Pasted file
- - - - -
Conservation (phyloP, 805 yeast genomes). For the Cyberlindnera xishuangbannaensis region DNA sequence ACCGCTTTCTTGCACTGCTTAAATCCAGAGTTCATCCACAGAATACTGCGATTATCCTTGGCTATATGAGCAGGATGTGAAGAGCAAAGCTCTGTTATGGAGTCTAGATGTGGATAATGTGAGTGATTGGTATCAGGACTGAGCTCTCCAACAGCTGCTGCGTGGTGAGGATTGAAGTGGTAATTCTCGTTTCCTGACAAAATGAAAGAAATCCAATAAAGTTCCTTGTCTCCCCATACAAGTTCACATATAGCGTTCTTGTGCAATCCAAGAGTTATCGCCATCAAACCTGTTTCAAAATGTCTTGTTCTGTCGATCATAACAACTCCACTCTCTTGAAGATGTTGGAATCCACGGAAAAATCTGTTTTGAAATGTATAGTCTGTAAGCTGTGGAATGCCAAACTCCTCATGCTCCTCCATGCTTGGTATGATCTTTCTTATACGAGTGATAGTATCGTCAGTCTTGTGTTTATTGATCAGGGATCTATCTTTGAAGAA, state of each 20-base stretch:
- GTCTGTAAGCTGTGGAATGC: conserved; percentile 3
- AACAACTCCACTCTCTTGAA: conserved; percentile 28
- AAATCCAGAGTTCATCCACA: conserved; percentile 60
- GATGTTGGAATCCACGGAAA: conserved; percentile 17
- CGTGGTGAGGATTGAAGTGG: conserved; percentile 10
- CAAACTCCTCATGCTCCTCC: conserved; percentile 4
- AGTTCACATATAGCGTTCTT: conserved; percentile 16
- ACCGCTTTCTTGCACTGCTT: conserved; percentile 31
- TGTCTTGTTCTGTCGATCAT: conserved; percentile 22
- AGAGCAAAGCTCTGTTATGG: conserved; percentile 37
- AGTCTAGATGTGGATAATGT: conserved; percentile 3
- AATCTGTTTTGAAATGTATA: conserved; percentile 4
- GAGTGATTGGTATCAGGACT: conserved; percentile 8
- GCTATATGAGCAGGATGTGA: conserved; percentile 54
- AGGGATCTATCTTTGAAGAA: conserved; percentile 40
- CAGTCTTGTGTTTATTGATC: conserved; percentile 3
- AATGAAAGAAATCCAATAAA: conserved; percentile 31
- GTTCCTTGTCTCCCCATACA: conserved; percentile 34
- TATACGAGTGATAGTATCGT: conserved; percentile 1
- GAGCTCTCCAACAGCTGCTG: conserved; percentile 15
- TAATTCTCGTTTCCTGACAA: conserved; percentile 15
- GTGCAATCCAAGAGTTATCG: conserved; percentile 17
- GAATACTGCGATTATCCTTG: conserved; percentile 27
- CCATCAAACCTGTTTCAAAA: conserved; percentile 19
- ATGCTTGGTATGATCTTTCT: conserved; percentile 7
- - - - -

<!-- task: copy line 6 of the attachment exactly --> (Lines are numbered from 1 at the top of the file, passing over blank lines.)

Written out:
- CGTGGTGAGGATTGAAGTGG: conserved; percentile 10